Razorlight's frontman gets no love from the U.K. music mag's new-bands editor, but he's digging stateside exports Arcade Fire, Annuals, and the Little Ones

By James Jam
Updated February 07, 2007 at 05:00 AM EST
The Clash
Credit: Virginia Turbett / Redferns / Retna

This missive limps in to you at a rate of around four words a minute. Why? Because I’ve been block-voting for Razorlight‘s Johnny Borrell to be awarded Villain Of The Year at the 2007 NME Awards. Frankly, there’s now more blood, pus, and bone exposed on my finger tips than skin; yet with every ounce of plasma shed, I’m one step closer to making the megalomaniac indie dullard understand the severity of his crimes. Which are? Wanting to be tomorrow’s Bono, basically. Head to NME.com, click to vote, and join my crusade!

Dispensing with my obsession for one moment, this week the shortlist for the 2007 NME Awards was announced. We celebrated with a music-pub quiz, some punk-rock karaoke and some general bad behaviour. It’s good to see so many things that I love — Borrell aside — making an impact. In particular, it’s great to see both Lily Allen on the shortlist for Best Solo Artist — taking a place alongside more established artists like Thom Yorke — and The View nominated for Best New Band. That’s quite a week for the Scottish lads what with getting to the top of the U.K. album charts as well. Meanwhile the downright brilliant Brazilians CSS — who played NME.com’s 10th birthday — are up for ‘Best International Band,’ scrapping it out with more famous names The Killers, My Chemical Romance and The Strokes. In short — and obviously I have some bias here — there’s a whole host of exciting new music catching readers’ ears. That’s enough to make a grown man grin. Then there’s the news that our Godlike Genius award (previous winners — New Order, Ian Brown, The Clash) is being awarded to one of my favourite bands; Primal Scream. Can you even imagine how messy the aftershow is going to be?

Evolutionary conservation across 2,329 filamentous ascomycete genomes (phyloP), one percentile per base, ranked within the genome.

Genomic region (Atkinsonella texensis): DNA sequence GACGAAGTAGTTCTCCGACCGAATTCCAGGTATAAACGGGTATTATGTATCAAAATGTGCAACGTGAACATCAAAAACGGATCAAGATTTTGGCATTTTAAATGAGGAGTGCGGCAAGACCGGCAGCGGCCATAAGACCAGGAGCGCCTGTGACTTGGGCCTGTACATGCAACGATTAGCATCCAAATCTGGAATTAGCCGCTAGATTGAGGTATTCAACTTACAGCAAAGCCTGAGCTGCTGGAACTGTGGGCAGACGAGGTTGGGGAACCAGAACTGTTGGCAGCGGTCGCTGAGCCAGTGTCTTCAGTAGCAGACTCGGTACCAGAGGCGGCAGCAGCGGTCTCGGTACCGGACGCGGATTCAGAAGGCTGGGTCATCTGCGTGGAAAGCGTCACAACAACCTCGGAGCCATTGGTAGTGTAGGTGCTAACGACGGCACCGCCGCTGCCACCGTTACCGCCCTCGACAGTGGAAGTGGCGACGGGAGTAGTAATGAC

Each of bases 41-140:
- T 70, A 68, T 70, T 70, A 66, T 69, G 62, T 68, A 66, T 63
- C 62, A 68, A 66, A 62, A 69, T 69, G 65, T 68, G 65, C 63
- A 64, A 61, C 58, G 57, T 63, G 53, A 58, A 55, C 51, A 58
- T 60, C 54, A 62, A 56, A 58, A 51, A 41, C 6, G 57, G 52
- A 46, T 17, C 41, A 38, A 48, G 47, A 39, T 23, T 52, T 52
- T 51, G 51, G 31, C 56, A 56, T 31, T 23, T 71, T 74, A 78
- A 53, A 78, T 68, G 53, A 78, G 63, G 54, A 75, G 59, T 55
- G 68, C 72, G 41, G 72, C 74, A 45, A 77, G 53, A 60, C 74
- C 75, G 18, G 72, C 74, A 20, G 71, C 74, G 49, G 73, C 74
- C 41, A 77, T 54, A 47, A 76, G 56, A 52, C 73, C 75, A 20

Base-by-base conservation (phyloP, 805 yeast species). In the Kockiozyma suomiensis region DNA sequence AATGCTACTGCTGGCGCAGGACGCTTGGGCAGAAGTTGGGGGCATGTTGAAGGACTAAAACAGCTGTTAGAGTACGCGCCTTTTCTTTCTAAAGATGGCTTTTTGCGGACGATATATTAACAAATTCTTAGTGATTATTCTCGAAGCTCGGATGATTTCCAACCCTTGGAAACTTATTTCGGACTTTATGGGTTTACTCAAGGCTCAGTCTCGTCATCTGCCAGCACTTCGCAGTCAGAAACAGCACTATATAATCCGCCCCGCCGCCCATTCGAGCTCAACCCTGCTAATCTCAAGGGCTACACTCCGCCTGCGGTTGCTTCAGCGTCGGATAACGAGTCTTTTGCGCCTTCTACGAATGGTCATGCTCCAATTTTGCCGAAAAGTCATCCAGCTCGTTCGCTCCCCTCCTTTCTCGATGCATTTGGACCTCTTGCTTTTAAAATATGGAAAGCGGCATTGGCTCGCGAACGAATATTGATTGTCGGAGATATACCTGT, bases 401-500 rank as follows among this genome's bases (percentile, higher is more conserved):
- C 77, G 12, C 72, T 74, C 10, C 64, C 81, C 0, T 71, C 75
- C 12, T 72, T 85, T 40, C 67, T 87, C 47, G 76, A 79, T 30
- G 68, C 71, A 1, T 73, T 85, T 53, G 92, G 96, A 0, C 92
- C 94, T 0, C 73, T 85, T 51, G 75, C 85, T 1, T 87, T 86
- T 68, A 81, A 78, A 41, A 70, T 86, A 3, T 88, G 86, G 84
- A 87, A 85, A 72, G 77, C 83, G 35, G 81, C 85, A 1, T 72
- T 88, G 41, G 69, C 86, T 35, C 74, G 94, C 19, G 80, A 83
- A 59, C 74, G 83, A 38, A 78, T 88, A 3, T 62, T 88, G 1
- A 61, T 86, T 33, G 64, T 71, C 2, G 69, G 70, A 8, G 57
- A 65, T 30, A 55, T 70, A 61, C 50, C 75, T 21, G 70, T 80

As with the last four years, the whole shebang takes place on March 1 at London’s Hammersmith Palais (immortalised in song by The Clash’s ”(White Man) In Hammersmith Palais”), yet sadly, it’s likely this will be the last time many of us will set foot in the historic venue. On April 1 a Fulham Council decreed operative comes into place to knock it down and build an office block. So yeah… cheers for that. Like London needs another office block…

Aside from the awards, this week has been dominated by the return of Arcade Fire, who have played five nights and two churches in London. Not only did they put on fantastic shows, but they also busked outside a venue, in the foyer, and generally went about upsetting the clichés of live performance (not to mention a few glum security guards). It was nice of them to go out of their way to join in with this week’s general theme by covering The Clash’s ”Guns Of Brixton.”

Elsewhere at the mag, we’ve been getting excited about the emergence of new North Carolina oddballs Annuals, whose aceness we rewarded with a two-page spread in the Radar section. And, with the double-pronged NME tour kicking off (one is indie rock, one is indie rave), we spent some time with the aforementioned CSS in Japan, as well as Klaxons (whose debut album Myths Of The Near Future is rapidly becoming one of my favourite albums of the year).

I spent Tuesday evening in the company of L.A.’s The Little Ones, a band so charming and effervescent that they may well reduce Prozac prescriptions everywhere they play. Otherwise, I’ve just been drawing pictures of Johnny Borrell on the toilet paper in the NME toilets, sniggering at the futility of it all. What would The Clash have done? Probably not that, to be fair.

Ugh… just… one… more… vote…

For more on the latest from the U.K. music beat, see www.nme.com and www.nme.com/news.